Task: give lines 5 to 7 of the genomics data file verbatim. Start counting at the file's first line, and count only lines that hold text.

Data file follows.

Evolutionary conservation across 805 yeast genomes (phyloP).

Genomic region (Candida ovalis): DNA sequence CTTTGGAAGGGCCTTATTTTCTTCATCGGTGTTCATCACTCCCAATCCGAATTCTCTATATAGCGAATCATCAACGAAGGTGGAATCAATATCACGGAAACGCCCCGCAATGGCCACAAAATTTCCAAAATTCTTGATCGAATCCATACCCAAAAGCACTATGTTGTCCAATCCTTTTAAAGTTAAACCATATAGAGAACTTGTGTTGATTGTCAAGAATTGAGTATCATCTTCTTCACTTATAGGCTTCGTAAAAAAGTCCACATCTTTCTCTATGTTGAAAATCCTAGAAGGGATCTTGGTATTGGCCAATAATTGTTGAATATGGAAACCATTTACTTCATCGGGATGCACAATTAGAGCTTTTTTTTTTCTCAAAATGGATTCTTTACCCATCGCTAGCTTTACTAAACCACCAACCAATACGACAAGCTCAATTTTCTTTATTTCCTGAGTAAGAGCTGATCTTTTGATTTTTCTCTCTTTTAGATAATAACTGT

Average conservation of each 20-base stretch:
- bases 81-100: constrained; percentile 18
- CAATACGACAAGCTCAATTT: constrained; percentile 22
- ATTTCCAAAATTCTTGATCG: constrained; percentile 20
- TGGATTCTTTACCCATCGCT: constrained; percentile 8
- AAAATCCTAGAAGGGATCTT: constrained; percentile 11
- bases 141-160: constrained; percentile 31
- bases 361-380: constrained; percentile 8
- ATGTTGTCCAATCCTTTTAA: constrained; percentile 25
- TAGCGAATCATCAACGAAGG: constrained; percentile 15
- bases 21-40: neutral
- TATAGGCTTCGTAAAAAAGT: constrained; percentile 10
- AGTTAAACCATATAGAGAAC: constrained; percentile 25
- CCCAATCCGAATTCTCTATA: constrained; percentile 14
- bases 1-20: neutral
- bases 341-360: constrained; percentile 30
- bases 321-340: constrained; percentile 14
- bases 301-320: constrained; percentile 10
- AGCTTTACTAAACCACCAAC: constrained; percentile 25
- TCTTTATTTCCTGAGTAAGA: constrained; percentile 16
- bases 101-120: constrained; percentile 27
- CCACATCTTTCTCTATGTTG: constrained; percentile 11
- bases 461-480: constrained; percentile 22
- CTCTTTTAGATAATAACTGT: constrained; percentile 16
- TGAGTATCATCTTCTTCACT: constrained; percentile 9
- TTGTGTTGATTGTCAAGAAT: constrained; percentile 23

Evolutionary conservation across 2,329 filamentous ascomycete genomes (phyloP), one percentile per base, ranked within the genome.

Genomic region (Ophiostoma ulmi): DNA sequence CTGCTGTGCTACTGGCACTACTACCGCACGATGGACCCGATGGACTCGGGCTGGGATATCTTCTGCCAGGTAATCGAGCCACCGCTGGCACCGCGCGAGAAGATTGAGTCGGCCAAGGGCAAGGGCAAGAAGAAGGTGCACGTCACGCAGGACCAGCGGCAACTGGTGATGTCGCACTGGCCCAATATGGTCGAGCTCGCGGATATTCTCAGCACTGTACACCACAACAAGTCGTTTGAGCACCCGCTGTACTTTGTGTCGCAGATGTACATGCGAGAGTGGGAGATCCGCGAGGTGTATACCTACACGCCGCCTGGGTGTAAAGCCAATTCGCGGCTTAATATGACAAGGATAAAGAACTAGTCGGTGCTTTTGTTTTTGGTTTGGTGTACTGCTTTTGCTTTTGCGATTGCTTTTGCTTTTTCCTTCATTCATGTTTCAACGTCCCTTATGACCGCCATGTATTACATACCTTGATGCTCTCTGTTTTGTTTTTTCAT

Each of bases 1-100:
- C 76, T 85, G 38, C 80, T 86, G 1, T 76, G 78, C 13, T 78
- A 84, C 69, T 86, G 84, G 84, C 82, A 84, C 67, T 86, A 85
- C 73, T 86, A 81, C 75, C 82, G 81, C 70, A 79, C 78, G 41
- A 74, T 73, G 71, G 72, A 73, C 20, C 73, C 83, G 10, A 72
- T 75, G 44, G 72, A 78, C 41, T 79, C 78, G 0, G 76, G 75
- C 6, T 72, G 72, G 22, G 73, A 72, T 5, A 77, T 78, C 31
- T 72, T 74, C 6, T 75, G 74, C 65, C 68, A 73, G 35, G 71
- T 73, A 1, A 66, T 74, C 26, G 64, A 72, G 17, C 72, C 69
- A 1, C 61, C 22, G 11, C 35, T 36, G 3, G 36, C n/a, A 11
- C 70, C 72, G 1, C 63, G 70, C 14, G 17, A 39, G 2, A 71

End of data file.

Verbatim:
- CAATACGACAAGCTCAATTT: constrained; percentile 22
- ATTTCCAAAATTCTTGATCG: constrained; percentile 20
- TGGATTCTTTACCCATCGCT: constrained; percentile 8